ARB Research Seminar
This page updated June 19, 2013
Issues Associated with Solid Particle Measurement
Heejung Jung, Ph.D., College of Engineering-Environmental Research and Technology (CE-CERT), University of California, Riverside
January 24, 2012
Cal EPA Headquarters, 1001 "I" Street, Sacramento, CA
The European PMP (particle measurement protocol) aims to measure solid particle number emissions. As such the PMP specifies to measure only particles larger than 23 nm. However, during the Air Resources Board's previous studies on PMP, they found a significant number of appeared-to-be solid sub-23nm particles that can make it past the PMP volatile particle remover.
This study reports the nature of sub-23 nm particles found in the solid particle measurement and issues associated with them. The tests were conducted by comparing a PMP compliant system with a catalytic stripper using engine exhaust during chassis dynamometer testing and using model aerosol made of sulfuric acid and long chain hydrocarbon. The analysis suggests that sub-23nm particles are mainly re-nucleated particles downstream of the evaporation tube of the PMP system and they are present below 10 nm. This study raises issues on how to apply solid particle measurement method to more advanced engines (e.g., GDI and HCCI) with no particulate filter, which can have non-negligible number of solid particles below 23 nm. The first solution is to lower current cutoff diameter to 10 nm based on the results of this study. The second and more robust solution is to prevent re-nucleation of particles downstream of the PMP. The second solution is a subject for future study.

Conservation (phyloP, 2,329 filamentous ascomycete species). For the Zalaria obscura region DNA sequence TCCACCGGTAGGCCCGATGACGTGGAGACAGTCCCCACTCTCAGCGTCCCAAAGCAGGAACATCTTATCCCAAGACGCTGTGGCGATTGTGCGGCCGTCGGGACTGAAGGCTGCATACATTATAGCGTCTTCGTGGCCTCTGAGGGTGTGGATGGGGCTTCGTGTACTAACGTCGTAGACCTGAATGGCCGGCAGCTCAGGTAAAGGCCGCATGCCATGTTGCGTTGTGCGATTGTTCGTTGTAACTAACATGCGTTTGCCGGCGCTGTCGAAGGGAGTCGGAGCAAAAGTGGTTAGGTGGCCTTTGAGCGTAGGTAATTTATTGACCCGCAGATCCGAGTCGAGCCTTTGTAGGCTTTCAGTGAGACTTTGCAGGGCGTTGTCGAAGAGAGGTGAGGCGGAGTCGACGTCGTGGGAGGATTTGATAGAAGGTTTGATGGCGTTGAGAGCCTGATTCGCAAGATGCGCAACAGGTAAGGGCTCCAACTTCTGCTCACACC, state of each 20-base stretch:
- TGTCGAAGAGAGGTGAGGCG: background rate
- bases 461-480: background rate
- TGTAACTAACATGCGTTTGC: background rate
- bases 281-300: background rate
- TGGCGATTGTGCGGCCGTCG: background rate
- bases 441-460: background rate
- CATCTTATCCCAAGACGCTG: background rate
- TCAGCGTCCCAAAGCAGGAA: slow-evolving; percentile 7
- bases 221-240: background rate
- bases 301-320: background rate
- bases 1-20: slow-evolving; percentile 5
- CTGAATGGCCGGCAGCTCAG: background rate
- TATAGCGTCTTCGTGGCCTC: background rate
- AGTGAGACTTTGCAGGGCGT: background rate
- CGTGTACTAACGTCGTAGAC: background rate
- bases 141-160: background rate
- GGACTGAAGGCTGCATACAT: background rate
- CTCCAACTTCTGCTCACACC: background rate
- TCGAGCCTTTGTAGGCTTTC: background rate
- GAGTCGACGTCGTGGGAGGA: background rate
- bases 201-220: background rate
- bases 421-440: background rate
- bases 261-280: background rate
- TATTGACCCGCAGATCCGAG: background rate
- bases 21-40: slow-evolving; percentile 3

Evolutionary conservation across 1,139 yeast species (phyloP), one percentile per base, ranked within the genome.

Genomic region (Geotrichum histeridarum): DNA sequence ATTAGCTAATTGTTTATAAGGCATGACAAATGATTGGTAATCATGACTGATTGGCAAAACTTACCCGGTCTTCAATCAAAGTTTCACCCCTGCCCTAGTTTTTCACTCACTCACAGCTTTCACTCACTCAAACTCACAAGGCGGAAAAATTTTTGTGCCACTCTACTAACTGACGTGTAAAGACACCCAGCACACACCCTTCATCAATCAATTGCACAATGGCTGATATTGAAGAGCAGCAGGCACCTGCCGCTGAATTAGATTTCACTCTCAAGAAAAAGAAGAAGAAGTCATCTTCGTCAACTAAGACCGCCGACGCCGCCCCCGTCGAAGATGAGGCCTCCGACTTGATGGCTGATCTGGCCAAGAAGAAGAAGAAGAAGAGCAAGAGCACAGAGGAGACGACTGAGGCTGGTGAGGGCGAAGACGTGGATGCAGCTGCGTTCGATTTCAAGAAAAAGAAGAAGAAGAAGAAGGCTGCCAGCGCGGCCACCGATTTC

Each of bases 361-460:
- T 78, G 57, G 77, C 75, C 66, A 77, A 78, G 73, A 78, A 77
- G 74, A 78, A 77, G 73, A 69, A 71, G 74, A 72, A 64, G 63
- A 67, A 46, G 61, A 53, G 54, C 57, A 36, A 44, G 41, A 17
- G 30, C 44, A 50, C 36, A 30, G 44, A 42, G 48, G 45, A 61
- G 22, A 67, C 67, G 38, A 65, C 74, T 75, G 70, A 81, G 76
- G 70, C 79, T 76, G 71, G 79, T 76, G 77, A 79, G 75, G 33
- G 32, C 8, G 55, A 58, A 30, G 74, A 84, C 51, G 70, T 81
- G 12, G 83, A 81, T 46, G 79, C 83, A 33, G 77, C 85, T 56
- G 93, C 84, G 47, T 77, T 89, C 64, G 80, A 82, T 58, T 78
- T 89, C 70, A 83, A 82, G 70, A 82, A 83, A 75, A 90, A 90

Heejung Jung, Ph.D., is an assistant professor at the University of California, Riverside (UCR). Dr. Jung is affiliated with department of mechanical engineering and CE-CERT (College of Engineering-Environmental Research and Technology). Professor Jung received his Ph.D. from the University of Minnesota, and received both his M.S. and B.S. degrees from Seoul National University in Mechanical Engineering. Upon completion of his masters, he joined Hyundai Motor Company as a research engineer. Dr. Jung later completed his postdoc research at the University of California, Davis before joining CE-CERT and UCR. Dr. Jung's current research focus areas are on vehicle emissions and air quality.